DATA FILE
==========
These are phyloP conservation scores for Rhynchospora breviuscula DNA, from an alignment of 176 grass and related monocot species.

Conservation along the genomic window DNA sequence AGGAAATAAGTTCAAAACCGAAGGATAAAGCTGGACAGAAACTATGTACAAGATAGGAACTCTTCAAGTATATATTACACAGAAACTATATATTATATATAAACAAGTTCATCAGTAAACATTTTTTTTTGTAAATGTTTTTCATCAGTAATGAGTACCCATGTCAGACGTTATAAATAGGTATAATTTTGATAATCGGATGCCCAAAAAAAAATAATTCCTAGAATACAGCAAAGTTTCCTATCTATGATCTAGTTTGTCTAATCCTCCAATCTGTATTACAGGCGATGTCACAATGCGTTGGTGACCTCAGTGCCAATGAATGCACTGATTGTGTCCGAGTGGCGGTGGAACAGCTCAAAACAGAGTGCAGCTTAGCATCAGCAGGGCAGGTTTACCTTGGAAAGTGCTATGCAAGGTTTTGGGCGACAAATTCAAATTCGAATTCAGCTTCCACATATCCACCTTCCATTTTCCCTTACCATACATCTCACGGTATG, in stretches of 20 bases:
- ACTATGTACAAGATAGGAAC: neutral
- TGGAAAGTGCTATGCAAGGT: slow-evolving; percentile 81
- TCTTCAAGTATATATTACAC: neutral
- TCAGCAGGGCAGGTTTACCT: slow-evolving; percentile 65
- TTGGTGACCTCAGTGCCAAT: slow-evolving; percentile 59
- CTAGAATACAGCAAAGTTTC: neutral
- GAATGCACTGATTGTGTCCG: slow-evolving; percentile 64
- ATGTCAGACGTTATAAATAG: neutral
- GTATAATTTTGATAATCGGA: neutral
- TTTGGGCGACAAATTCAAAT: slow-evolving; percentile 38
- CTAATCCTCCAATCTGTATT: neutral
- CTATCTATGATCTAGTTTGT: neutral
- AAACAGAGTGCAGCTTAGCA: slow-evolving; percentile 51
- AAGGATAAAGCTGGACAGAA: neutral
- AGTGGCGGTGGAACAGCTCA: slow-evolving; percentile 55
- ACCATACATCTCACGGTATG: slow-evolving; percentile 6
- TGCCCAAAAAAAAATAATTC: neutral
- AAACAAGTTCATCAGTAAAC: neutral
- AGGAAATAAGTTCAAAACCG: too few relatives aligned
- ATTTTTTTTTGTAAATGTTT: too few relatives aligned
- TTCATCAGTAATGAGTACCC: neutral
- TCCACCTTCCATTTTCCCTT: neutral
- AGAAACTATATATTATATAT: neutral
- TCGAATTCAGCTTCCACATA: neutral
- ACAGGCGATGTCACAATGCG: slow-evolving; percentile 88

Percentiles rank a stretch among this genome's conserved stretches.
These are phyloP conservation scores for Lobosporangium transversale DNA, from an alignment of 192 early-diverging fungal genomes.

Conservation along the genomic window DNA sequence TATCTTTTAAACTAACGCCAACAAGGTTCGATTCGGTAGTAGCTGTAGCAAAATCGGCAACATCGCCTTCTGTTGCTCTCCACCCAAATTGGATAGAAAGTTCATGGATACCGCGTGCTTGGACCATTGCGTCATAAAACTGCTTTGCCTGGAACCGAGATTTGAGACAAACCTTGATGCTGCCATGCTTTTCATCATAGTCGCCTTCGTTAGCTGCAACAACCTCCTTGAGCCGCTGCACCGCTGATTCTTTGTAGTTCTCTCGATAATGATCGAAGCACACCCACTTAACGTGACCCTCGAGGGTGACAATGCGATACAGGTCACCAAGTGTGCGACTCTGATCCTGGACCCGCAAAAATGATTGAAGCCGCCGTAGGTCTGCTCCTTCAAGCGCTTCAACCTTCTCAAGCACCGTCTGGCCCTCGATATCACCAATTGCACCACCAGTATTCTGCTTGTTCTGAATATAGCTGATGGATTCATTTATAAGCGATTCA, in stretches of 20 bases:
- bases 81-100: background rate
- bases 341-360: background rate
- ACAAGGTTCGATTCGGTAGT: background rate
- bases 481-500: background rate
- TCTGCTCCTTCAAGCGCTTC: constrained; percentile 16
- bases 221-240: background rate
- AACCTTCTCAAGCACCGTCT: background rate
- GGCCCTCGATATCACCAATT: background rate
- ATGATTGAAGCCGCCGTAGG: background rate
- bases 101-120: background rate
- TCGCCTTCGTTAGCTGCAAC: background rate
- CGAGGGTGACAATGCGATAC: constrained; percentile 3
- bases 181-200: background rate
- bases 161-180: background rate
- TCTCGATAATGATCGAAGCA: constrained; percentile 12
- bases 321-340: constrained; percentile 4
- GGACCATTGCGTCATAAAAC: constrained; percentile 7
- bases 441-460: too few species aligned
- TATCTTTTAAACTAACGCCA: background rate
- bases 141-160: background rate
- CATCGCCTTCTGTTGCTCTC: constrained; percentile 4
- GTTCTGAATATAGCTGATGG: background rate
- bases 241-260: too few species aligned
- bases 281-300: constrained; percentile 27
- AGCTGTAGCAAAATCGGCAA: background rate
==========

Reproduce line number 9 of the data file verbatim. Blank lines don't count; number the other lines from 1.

- GAATGCACTGATTGTGTCCG: slow-evolving; percentile 64